Artificial Intelligence is the buzzword you probably are hearing everywhere. From data analytics, cyber security, robots, logistics, automatic cars, military equipment to education, AI is hailed to be the next big thing. The question we want to address is – what are the prospects of AI with respect to healthcare?
Medical experts worldwide are already applying AI technology to improve diagnosis, treatment recommendations, and healthcare administration. But there are more promising opportunities like:
Let’s explore each of these advantages in this blog.
AI Is As Effective As Healthcare Professionals
Many ongoing studies and observations say that AI could be as effective as health care professionals when it comes to medical diagnosis. For example, research funded by the NHS Foundation Trust in the UK has shown that the diagnoses made by AI deep learning models were as accurate as those of health professionals. AI could accurately diagnose diseases in 87% percent of cases compared to the accuracy rate of 86% for the same by
healthcare professionals. While these studies are made on limited test samples and biases could have indeed played a role in the actual results, it does prove a case for AI based medical diagnosis.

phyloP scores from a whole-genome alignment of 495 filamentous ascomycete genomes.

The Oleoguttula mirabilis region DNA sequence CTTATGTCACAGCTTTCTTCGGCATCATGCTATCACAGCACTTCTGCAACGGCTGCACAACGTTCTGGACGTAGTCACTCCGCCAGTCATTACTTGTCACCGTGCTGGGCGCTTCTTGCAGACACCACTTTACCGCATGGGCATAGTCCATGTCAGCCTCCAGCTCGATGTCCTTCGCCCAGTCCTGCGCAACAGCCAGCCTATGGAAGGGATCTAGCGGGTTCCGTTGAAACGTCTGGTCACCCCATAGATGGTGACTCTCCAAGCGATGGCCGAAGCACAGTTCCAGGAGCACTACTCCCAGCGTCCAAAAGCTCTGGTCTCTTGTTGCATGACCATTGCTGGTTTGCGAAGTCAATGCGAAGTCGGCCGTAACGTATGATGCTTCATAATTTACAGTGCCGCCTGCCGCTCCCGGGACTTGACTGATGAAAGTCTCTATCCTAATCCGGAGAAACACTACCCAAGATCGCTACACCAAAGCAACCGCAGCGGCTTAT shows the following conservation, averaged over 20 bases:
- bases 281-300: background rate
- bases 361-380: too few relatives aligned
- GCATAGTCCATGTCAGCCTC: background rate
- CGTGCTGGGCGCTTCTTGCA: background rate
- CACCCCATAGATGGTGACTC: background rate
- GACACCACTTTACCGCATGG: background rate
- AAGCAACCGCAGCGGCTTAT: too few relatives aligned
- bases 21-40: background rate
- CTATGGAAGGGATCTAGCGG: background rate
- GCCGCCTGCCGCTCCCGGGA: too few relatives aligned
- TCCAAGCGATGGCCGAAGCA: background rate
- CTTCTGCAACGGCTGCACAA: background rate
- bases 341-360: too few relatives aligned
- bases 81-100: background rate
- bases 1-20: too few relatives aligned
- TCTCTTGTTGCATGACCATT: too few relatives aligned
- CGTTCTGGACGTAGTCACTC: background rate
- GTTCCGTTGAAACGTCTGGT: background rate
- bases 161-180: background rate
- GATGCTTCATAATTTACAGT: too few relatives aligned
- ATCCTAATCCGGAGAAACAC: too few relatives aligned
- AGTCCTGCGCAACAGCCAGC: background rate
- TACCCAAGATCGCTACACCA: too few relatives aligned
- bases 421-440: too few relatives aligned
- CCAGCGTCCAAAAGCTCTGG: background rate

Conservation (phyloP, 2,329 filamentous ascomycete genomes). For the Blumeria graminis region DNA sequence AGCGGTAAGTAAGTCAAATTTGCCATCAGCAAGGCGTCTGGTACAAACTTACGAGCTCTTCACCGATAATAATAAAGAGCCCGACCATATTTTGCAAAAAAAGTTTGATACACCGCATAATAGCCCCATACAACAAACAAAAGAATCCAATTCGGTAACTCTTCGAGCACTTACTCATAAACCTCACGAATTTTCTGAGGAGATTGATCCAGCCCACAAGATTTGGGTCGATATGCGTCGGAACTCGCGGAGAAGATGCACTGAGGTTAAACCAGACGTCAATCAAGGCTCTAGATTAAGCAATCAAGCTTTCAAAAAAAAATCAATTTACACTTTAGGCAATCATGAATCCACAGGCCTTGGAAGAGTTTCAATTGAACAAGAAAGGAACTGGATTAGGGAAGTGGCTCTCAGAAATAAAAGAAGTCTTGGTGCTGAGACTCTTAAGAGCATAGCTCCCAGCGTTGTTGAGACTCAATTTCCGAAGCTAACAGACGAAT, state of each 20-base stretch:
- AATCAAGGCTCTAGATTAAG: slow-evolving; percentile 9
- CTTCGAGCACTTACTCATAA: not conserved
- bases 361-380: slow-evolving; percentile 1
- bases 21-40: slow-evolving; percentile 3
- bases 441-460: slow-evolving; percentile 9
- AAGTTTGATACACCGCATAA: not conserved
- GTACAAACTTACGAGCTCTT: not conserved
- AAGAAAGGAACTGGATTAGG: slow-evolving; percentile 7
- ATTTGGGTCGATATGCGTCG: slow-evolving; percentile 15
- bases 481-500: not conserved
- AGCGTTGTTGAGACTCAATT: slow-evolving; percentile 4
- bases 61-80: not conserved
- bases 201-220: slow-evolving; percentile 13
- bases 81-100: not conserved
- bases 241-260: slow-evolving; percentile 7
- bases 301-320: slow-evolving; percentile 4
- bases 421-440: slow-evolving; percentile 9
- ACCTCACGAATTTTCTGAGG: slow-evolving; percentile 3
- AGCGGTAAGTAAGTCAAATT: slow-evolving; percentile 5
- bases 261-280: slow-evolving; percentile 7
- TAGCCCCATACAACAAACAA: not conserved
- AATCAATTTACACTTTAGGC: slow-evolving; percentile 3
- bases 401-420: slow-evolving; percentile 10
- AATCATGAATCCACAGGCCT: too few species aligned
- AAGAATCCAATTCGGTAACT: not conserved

While AI diagnosis cannot replace the keen eye of an expert physician, it can help close the gap between the tech industry and healthcare and provide better means to optimize health care operations.
Combining Data Sources through Sensor Fusion
Radiology is one specific department in healthcare that can readily employ AI-driven analysis. Radiology uses different kinds of scanning tech such as X-rays and CT scans to gather information and diagnose diseases. Depending on the case, both X-ray and CT scans could be used in succession to evaluate a health condition properly.
The more information or inferences you can make out of these scan images, the more accurate your diagnosis could be. In addition, using image recognition AI software enables better diagnosis as it allows radiologists to combine and interpret data from multiple imaging sources and get deeper insights into the patient’s pathology.
Multiple Disease Diagnosis
As of now, most mainstream AI-driven analysis software is limited in use and can only detect the diseases that they are trained on. This can lead to wrong diagnoses where certain other medical conditions could be overlooked. To avoid such diagnostic errors, AI-based diagnosis systems are on the road to improving their algorithms so that theft
can detect multiple conditions from a single data set. These AI systems are capable of detecting more than 50 ocular medical conditions from a single retinal image.
As being able to detect multiple diseases will be the most profitable in the long run, many companies are starting to develop such systems despite the initial high investment costs. This would, in turn, force companies offering single disease detection software to extend their capabilities as well.
Reduced Neural Network Complexity